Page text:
Referring now more particularly to the drawings, a conventional tufting machine has an oscillating needle "ice bar 10 which carries a bank of needles 11. which penetrate a ground fabric F fed across throat plate 12 by means of feed roller 13 and pin take-up roller 14. Needle bar 10 is oscillated in the usual manner by a crankshaft 15 in housing 16 and connected to shaft 17 by means of a connecting rod 18. A presser foot 20 is supported from the rod guide 21 by means of a bracket 22. The pile yarn Y is fed from a yarn source, not shown, such as a creel, over variable tensioning pattern device 23 of a type well known in the art and referred to above. From the pattern attachment 23 the yarn Y is carried through a series of stationary guides 24, 25, 26, and the oscillating thread jerker 27 attached to needle bar 10*. The looper rockshaft 28 carries a bracket 29 in which the loopers 30 are secured by means of setscrews 31.

The loopers illustrated in FIGS. 2-9' are bendable to permit release or detachment of pile projections when a condition of elevated tension exists in the loop which is formed over the looper bill 32. The upwardly projecting shank 33 of looper 30 is attenuated so that it may bend as shown in FIG. 3 in the manner to be described more fully hereinafter. The path of the yarn between guides 25 and 26 carries it past a special tensioning device 35 which comprises a shaft 36 journaled at each side of the tufting machine and carrying a parallel beater arm 37 mounted on shaft 36 by standards 38. The shaft 36 is driven in timed relation to the oscillation of needle bar 1.0 by means of a sprocket 39 on crankshaft 15, a sprocket 40 on shaft 36, and a connecting chain 41.

In operation the timing of the beater arm 37 in relation to the movement of the needle will be described in more detail in FIGS. 2-9. In FIG. 2 the needle 11 has carried the yarn Y to its maximum depth as indicated at 45 where it is engaged by the bill 32 of looper 36. However, in the case of FIGS. 2-5 the pattern attachment 23 is calling for low pile projections such as 46, 46 so that a pre-determined initial tension is present in the length of yarn Y between the pattern attachment 23 and the eye of needle 11. At approximately the time needle 11 reach-es the bottom of its stroke and the yarn is engaged by looper 30, the beater 37 revolves to engage the span of yarn between guides 25 and 26. This action of beater 37 shown in FIG. 3 suddenly applies increased tension to the already tensioned yarn Y so that the pile projection formed by the needle becomes disengaged from the bill of looper 32 either with the assistance of looper displacement due to its resiliency or simply due to the added tension increment without looper displacement. In either event the added tension applied by beater 37 partially retracts the pile projection P through the fabric F but without withdrawing any yarn from the previous projection 4-6. FIG. 4 shows the beater 37 at the point of disengagement with the yarn Y and with the needle raised in position for the ground fabric to be advanced. Since added tension has been removed from yarn Y between guides 25 and 26, sufficient slack yarn will be supplied to permit the fabric to be advanced as shown in FIG. 5 without danger of withdrawing yarn from the last-formed projection P. The cycle then is ready to be repeated either with addi tional low projections or, in the event the pattern attachment callsfor a high projection, the operation will be as shown in FIGS. '6-9.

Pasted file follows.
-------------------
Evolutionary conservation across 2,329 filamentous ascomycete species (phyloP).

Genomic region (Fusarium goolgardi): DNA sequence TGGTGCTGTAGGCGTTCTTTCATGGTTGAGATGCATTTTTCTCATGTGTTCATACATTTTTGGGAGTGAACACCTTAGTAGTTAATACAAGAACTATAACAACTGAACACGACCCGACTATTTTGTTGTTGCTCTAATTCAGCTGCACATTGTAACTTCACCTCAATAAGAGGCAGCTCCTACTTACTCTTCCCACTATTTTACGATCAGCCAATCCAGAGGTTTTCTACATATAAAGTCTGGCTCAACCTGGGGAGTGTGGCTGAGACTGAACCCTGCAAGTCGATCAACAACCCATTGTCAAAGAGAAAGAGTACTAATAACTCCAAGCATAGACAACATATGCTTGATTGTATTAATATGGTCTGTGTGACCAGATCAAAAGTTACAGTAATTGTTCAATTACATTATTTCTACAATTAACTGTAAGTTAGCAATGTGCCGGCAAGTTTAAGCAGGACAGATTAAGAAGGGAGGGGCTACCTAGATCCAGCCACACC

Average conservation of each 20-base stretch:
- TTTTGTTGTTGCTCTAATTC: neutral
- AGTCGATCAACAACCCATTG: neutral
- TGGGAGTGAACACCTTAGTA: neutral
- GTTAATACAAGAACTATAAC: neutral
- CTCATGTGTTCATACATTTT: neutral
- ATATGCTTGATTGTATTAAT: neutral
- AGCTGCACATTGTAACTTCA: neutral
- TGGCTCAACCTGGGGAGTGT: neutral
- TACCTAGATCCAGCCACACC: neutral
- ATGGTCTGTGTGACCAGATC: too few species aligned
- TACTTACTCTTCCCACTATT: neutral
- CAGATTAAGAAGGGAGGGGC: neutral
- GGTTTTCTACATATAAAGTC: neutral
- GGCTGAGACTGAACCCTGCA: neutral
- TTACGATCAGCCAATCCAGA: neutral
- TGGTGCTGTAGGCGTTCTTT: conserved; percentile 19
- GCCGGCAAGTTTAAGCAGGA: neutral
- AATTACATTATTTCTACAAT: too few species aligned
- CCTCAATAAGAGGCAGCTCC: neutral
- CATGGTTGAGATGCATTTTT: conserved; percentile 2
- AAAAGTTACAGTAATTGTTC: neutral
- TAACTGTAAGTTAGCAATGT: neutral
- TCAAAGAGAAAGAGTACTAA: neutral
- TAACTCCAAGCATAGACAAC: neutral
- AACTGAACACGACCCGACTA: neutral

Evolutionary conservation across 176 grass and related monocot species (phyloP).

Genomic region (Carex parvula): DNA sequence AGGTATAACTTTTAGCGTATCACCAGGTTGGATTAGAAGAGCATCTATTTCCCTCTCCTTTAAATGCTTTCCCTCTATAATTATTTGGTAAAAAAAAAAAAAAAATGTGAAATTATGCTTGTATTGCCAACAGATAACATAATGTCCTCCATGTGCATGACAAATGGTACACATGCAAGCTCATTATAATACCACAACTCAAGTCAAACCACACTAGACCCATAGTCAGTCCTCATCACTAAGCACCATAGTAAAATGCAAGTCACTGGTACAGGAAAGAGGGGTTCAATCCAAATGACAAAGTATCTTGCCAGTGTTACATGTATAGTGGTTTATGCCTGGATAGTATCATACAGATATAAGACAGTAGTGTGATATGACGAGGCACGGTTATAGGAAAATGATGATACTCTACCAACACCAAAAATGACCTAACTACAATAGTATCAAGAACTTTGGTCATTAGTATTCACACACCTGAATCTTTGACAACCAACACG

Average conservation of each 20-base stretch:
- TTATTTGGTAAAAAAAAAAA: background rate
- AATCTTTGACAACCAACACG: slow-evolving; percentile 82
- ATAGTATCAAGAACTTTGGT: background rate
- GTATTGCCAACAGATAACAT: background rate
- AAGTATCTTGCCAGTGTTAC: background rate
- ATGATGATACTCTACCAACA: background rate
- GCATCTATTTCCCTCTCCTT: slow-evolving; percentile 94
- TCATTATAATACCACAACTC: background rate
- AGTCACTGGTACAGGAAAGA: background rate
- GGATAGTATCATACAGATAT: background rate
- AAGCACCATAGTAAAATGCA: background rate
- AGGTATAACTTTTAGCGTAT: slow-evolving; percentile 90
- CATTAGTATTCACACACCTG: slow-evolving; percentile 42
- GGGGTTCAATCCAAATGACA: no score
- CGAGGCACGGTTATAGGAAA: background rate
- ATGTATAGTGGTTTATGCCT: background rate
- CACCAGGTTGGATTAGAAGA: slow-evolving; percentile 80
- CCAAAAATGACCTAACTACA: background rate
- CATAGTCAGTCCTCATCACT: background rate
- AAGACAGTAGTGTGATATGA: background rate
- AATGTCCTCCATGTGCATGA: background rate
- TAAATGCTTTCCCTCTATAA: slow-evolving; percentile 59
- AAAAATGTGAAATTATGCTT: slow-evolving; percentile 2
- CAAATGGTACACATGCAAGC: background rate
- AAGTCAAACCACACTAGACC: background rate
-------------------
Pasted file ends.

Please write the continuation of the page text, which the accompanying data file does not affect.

The relative position of the needle in the yarn shown in FIG. 6 is identical to that shown in FIG. 2, the only difference being that there is a condition of slack existing in yarn Y in the needle between the pattern attachment 23 and the needle. This condition will be understood to be relative but the showing of the yarn in FIG. 6 has been exaggerated to indicate that a difference in tension is present between the conditions of FIG. 2 and those of FIG. 6. The same applies to FIG. 7 but here the slack condition previously existing in yarn Y permits the beater 37 to displace the yarn between guides 25 and 26 without causing it to be disengaged from the bill 32 of looper 30. Therefore, the looper is not bendable or otherwise displacable so that the pile projection P1 remains on the looper and is held down to form a relatively high loop. When the looper rockshaft 28 oscillates to disengage the looper from the projection P1, the cycle can repeat to duplicate another high projection or to form low projections in accordance with the dictation of the pattern attachment 23.